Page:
Tuesday, October 12, 2010

Whose 'Gap' Is It Anyway?

Last week, international clothing retailer, Gap, unveiled a new logo that unleashed a firestorm of harsh criticism from customers and fans over the Internet. According to Gap, since they’ve had the same logo for more than 20 years, the company decided to redesign it to make it look more contemporary.

But far from contemporary, the logo has been perceived as dull and unimaginative, drawing hundreds of negative comments on Gap’s Facebook page and spawning several Twitter accounts (@GapLogo, @CrapLogo) that make fun of the company and its new logo. A few customers even swore on the company’s Facebook page that if this logo was brought into the store, they would no longer shop at Gap. A week later, people are still talking about the logo fiasco and wondering what the heck Gap was thinking (some are also questioning if this was a gimmick to generate buzz for the brand.)

The Gap debacle reminds me of the font furor that ensued last year when home furnishings company, IKEA, changed the font in its logo from Futura to Verdana. Verdana became a trending topic on Twitter as customers from all over the world expressed their disgust with the new font, calling it ‘just plain ugly.’ Just like Gap, IKEA also said it was ‘surprised’ by the response. They simply never thought it would be a big deal.

Both these incidents prove yet again what a few brand theorists have always asserted: A brand is defined by its customers, not the company that creates it. One of my favorite books on social media, Groundswell (Charlene Li & Josh Bernoff) quotes Ricardo Guimaraes, founder of Thymus Branding in Brazil. According to Guimaraes, “the value of a brand belongs to the market, and not to the company. The company in this sense is a tool to create value for the brand…Brands live outside the company, not in the company.”

The idea that brands are defined by customers is not new and neither does it have anything to do with social media. (Think about 'New Coke' in 1985 and the uproar it created.) But in the age of social media, where it has become easier for customers to instantly voice their opinions, connect with each other and exchange their reviews and comments about you, companies need to be even more mindful of the role customers play in shaping brands and how social media has empowered them more than ever before.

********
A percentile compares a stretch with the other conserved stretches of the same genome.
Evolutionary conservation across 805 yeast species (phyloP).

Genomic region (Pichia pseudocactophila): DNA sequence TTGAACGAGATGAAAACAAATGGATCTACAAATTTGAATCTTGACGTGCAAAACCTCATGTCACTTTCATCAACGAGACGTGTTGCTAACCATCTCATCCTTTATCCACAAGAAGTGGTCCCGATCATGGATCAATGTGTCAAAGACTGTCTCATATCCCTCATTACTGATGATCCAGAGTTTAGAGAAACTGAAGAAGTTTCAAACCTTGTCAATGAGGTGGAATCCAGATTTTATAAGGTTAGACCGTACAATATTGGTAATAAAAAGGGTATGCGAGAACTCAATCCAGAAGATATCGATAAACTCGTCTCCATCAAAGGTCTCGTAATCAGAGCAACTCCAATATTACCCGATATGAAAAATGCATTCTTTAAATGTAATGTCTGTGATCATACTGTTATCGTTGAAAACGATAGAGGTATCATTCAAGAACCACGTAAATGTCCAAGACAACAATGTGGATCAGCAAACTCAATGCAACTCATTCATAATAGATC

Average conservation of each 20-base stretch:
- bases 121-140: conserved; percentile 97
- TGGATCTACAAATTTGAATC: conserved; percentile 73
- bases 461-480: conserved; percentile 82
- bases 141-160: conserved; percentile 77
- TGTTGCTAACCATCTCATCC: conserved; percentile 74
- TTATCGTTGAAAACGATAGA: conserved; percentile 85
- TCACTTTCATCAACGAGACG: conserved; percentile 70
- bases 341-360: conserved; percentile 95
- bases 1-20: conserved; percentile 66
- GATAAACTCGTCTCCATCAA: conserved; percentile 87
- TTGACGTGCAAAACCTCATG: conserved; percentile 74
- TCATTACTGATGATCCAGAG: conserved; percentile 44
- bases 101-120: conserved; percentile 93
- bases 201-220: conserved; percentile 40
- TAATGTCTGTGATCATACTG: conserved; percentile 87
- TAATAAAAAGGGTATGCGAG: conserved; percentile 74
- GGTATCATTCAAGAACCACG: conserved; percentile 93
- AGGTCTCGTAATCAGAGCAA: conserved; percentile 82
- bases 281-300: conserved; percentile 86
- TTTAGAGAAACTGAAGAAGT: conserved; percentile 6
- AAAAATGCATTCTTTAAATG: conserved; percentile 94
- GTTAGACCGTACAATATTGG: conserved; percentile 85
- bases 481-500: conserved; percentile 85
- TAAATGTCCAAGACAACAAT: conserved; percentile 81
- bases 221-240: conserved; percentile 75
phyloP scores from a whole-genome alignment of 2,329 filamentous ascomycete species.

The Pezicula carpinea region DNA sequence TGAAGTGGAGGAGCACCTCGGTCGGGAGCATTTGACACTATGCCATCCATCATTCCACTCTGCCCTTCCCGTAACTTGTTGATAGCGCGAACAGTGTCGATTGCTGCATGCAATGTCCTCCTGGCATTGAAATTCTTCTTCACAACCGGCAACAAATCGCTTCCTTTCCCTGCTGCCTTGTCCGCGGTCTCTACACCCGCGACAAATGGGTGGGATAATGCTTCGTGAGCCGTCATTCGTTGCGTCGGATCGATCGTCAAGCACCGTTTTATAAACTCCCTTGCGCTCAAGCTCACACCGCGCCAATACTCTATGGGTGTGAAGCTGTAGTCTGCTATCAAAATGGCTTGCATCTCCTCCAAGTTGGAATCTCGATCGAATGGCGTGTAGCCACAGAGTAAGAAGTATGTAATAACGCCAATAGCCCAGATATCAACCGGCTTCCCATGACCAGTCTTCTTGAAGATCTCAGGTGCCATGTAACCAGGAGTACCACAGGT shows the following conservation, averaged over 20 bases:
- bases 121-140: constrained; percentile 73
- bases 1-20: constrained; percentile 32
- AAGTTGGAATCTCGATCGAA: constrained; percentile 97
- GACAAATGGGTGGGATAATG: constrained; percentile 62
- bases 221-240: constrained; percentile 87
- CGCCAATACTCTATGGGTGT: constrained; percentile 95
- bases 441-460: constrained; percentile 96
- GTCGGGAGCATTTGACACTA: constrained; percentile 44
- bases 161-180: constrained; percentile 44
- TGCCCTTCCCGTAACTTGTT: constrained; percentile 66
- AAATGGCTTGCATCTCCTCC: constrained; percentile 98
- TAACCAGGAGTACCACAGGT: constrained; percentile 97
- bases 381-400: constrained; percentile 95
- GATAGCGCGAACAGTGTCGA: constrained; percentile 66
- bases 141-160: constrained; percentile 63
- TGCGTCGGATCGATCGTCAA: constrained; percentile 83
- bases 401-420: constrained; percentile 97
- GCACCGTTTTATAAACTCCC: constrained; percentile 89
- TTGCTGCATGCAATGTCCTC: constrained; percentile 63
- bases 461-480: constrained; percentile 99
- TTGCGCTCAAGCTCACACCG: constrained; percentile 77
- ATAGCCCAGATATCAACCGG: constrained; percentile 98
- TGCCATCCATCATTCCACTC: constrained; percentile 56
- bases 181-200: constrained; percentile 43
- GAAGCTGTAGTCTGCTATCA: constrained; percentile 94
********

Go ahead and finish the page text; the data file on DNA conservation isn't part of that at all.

Does this mean every company or organization should be crowd sourcing every new initiative/idea/logo redesign? Not necessarily. But the least they should do is to keep customers in the loop, explain their decisions or plans, and ask for suggestions. Just listening to customers can make them feel more valued and better prepared to accept an evolution of a brand they love and are accustomed to.

Post Script: After first announcing that they would be crowd sourcing ideas from customers for logos on their Facebook page (seeing how much customers and fans hated the new logo,) Gap has now announced it will keep its classic blue box logo for now. Here’s a statement from Gap Brand North America’s President, Marka Hansen, taken from a press release:

“At Gap brand, our customers have always come first. We’ve been listening to and watching all of the comments this past week. We heard them say over and over again they are passionate about our blue box logo, and they want it back. So we’ve made the decision to do just that – we will bring it back across all channels.

“We’ve learned a lot in this process. And we are clear that we did not go about this in the right way. We recognize that we missed the opportunity to engage with the online community. This wasn’t the right project at the right time for crowd sourcing. “There may be a time to evolve our logo, but if and when that time comes, we’ll handle it in a different way.”

My own Gap-like logo, created from http://craplogo.me/.
Go ahead, crap your own logo now!


  1. exactly my thoughts on the issue. Glad you wrote about it while I just think :)

  2. Excellent point, Farida..Newspapers also have fallen into this trap..changing their look/style/contentwith unintended consequences

  3. Newspapers are desperate. Let them be. ;)


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